Redhaven peach tree on semi-dwarfing rootstock.  Looks like I've got some weeding and mulching to do.  Any volunteers?
Of course this post wouldn't be complete without another shameless plug for my fig trees. My espalier-in-progress thrived near the shed and grew from a little cutting to over 6-feet tall.  And the cuttings from my aunt and uncle's ancient Celeste fig tree located in Virginia Beach did great as well.  I started 25 cuttings this spring and now have 22 Celeste fig trees ready for sale next spring.  I put a 4-foot measuring stick in both pictures for scale.

Espaliered fig against the corner of the shed.  The lower laterals reach out at a 90-degree angle from the trunk against both sides of the shed.  I'm going to pull down the upper laterals this winter and slowly bring them horizontal with the lower laterals.  
22 Celeste fig trees that I rooted earlier in the year.  Pretty good results for one growing season.
That pretty much sums up the status of the yard as we begin the second week in November.  Notice I've had very little luck killing the grass.  I'm still going to continue my attempts to smother it with cardboard and mulch.  I don't want to resort to chemicals just so I don't have to mow the lawn.  Also worried that any herbicides would harm my fruit trees and veggies.  If so, that's not an option.  Drop me a line and let me know how your gardens are doing as we transition into cooler weather.


Veggie PAK said...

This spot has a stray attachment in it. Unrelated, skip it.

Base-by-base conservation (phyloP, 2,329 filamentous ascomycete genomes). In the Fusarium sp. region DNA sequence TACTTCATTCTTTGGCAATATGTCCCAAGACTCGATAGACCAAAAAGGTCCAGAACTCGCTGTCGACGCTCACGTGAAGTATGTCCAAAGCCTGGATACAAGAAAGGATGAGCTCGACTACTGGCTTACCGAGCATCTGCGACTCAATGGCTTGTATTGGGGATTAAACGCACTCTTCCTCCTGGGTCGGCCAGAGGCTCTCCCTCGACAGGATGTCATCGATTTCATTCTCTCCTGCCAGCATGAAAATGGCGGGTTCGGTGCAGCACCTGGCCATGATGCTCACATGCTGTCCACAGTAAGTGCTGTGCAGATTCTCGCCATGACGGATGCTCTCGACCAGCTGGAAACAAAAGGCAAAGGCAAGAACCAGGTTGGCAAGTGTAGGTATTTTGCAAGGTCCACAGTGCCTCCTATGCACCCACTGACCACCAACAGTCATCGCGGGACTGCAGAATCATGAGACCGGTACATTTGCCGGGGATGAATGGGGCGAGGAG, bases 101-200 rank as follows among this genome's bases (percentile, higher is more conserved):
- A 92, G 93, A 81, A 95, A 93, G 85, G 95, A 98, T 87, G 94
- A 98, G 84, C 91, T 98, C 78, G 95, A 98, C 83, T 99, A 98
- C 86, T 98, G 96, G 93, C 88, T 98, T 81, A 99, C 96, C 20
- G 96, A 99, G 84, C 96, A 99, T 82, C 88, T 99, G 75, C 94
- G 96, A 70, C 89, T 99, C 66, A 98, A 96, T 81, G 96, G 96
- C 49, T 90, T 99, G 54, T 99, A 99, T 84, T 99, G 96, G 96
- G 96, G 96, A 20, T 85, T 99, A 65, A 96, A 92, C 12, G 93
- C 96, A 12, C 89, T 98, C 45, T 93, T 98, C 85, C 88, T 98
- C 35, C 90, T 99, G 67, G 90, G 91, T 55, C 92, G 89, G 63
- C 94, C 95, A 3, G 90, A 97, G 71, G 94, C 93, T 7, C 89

I'm impressed with what you have growing in your garden/yard. You really have a green thumb! I was interested by the pomagranite bush. I had no idea that would grow around here. I might try that one myself. The fig trees are doing very well too! I have one brown turkey fig tree that I planted earlier this year. Do you know how old a tree has to be before you get any figs from it?

Keep up the great job, and don't worry about "killing" the grass. It's enough if you can just control it. I gave up trying to kill it. It gives me more time for my garden.

Have a great vegetable gardening day!

.09 Acres said...

The pomegranate has been a fun "experiment". As I mentioned in the post, it was in a pot for 4 years. I kept pruning it to keep it from getting leggy. Finally, it started to bloom and fruit this year. It is planted in a sunny and sheltered location, so I'm hoping it does well over the winter. It's definitely worth giving it a try!

Figs will bear fruit fairly early. If taken from a cutting, most plants will fruit the next year. So hopefully you'll have fresh figs next summer. As for the grass, you might be right.